The sights of Uzbekistan are surprisingly diverse. This Central Asian country is best known for the ancient cities of the Silk Road that have survived to this day. In Tashkent, Bukhara, Khiva, Termez, Samarkand, Margilan, Karshi, and Shakhrisabz, there are many historical and architectural monuments that can charm even the most seasoned travelers. Uzbekistan is ready to open up from an unexpected side for those who have never been here and know almost nothing about this warm, soulful country for those who have never been here and know almost nothing about this warm, soulful country.
Ancient cities of Uzbekistan
For good reason, the ancient cities of Uzbekistan (Samarkand, Bukhara, and Khiva) are included in the list of UNESCO World Heritage Sites, and for good reason. Registan Square in Samarkand, Bukhara Fortress Ark, and Khiva Ichan-Kala still remember the majestic tread of the caravans of the Great Silk Road. Towering minarets, elaborately decorated madrassas, and mausoleums of world rulers predominate among the sights of Uzbekistan. Lesser-known but no less significant sites include Buddhist stupas in Termez, desert fortresses in Khorezm and petroglyphs scattered throughout the country. If you are going on a trip and planning what to see in Uzbekistan, our list is for you.
Museums of Uzbekistan
Be sure to take the time to visit museums: the museum. Savitsky in Nukus, the Kokand Museum of Local Lore, the Afrosiab Museum in Samarkand, the Fayzulla Khodzhayev House Museum in Bukhara, the Museum of steam locomotives in Tashkent. There are dozens of them - choose according to your interests.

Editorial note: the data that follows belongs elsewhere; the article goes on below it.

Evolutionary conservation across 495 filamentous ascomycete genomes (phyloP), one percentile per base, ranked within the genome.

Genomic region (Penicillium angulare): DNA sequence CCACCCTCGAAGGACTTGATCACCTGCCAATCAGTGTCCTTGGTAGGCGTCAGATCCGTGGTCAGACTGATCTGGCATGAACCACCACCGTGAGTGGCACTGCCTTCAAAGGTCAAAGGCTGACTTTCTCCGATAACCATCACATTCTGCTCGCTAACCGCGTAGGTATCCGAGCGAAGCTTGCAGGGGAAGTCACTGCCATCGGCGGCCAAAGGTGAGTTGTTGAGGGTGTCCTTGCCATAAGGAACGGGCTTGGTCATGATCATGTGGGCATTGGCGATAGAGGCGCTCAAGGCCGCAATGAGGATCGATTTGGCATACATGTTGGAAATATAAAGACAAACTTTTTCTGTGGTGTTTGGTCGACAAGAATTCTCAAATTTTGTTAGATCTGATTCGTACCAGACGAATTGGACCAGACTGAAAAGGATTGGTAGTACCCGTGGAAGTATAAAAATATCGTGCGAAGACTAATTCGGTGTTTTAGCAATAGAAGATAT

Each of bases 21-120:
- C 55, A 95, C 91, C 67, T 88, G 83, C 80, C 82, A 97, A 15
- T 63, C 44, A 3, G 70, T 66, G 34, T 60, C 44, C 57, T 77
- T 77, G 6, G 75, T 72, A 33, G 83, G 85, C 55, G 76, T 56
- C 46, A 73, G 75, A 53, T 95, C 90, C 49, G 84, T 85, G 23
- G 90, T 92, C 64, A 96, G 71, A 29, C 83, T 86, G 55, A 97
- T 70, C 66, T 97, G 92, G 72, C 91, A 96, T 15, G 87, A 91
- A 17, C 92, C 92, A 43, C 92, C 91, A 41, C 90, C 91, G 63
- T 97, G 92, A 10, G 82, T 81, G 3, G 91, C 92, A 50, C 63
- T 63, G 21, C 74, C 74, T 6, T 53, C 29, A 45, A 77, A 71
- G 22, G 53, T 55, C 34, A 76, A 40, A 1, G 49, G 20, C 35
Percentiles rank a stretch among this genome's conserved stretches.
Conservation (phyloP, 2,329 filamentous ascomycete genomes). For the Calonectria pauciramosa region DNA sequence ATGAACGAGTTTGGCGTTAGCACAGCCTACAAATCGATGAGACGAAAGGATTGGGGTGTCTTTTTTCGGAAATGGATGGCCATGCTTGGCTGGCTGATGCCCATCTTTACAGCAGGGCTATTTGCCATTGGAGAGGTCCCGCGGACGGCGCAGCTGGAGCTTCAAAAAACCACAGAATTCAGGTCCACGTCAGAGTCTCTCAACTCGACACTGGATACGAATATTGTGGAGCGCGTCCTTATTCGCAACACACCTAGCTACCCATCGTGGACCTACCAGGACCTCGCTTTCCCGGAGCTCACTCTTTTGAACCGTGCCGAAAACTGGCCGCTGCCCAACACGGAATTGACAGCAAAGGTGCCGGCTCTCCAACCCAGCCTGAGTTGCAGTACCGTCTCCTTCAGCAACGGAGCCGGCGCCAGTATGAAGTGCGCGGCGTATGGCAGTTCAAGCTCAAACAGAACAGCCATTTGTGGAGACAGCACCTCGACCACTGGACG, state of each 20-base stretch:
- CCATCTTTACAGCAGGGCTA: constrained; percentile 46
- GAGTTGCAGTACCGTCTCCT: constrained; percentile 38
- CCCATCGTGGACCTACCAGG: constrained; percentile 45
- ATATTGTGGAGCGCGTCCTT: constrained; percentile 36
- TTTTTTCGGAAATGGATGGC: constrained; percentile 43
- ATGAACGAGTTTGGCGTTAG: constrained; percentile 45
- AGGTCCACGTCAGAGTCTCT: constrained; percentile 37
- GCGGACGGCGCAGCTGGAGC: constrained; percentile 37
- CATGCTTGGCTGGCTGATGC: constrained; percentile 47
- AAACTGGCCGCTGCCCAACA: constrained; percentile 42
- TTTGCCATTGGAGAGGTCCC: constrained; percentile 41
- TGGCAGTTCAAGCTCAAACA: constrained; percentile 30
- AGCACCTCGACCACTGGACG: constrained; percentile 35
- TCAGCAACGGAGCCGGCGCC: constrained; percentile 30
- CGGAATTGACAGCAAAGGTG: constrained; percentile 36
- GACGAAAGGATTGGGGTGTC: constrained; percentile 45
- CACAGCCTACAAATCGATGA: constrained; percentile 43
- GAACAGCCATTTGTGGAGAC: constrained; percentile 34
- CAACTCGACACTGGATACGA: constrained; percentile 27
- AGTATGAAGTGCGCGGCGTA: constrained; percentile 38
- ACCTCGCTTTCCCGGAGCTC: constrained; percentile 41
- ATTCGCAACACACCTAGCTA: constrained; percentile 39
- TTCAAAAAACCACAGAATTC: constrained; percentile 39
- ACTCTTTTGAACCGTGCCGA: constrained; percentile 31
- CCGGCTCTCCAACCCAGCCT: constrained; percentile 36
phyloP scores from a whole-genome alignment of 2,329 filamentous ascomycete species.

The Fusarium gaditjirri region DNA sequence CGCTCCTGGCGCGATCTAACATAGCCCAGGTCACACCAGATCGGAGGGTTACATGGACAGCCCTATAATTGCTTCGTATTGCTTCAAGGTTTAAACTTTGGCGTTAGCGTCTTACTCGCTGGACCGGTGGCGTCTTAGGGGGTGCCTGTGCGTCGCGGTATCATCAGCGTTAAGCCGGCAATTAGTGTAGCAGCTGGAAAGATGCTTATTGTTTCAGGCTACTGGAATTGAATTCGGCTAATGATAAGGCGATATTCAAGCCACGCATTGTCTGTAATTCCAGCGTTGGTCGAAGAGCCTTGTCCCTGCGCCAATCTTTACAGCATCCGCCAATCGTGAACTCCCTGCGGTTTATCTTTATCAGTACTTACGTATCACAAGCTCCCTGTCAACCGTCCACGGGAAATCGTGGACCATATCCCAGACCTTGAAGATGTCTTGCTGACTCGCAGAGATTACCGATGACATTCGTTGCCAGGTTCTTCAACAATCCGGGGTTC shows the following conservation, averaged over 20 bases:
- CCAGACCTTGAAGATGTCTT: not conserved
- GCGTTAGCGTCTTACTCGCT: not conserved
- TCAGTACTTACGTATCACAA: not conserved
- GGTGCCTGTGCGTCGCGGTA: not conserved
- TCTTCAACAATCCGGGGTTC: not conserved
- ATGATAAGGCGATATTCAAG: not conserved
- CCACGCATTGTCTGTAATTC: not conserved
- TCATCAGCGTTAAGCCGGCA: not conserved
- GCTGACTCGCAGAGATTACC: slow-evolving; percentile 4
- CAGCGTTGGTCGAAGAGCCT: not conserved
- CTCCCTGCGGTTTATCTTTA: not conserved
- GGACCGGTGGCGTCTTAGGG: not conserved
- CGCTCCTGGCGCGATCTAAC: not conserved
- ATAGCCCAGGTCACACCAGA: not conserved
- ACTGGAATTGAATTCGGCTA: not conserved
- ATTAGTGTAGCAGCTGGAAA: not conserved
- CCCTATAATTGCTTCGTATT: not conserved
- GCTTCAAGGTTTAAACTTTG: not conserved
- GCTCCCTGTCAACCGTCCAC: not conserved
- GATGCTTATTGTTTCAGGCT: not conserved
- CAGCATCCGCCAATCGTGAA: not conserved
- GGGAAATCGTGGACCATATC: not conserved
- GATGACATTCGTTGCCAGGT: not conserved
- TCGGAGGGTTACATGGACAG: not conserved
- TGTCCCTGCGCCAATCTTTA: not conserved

Nature of Uzbekistan
The natural attractions of Uzbekistan are also very diverse: in winter you can do skiing here, in spring you can go on an eco-tour through the desert riding camels, in summer you can swim in a mountain lake or paraglide in the Chimgan Mountains, and in autumn you can walk among the Martian landscapes along the bottom of the shrinking Aral Sea and look at the cemetery of ships in Muynak. Lakes, waterfalls, canyons, mountain peaks, nature reserves, national natural parks in the Tien Shan and Hissar-Alai mountains, the Kyzylkum and Karakum deserts — the natural wealth of Uzbekistan is really great.
Folk crafts of Uzbekistan
The folk crafts of Uzbekistan are worthy of special mention: silk fabrics and carpets; bright ceramics and sharp knives; wood carving and metal stamping; lacquer miniatures and gold embroidery; famous suzane and ancient embroidery styles "basma" and "iroki"; paper making using ancient technology; and the construction of earthquake-resistant houses made of clay. Uzbek ikat, a fabric with a specific pattern, has become an object of UNESCO world cultural heritage and is widely used in world fashion by the world's leading fashion designers. Craftsmen, true craftsmen who pass on the secrets of the craft from generation to generation, can be found in any corner of Uzbekistan.
Uzbek cuisine, by the dictates of fate, turned out to be at the crossroads of the culinary preferences of civilizations and skillfully absorbed all the best for many centuries, so without it, a conversation about the sights of Uzbekistan is simply impossible. Pilaf, tortillas, sweets—the list of Uzbek dishes is infinitely delicious. And besides, there is a specialization in dishes: there are pilaf centers, there are lagmannye, shish kebabs, and samsysh ones in the distance. There are many teahouses in every city. Quails sing in every teahouse, huge yellow honey-sweet melons cool in the cool waters of the ditches, and peaches, pomegranates, and transparent grapes ripen in the gardens.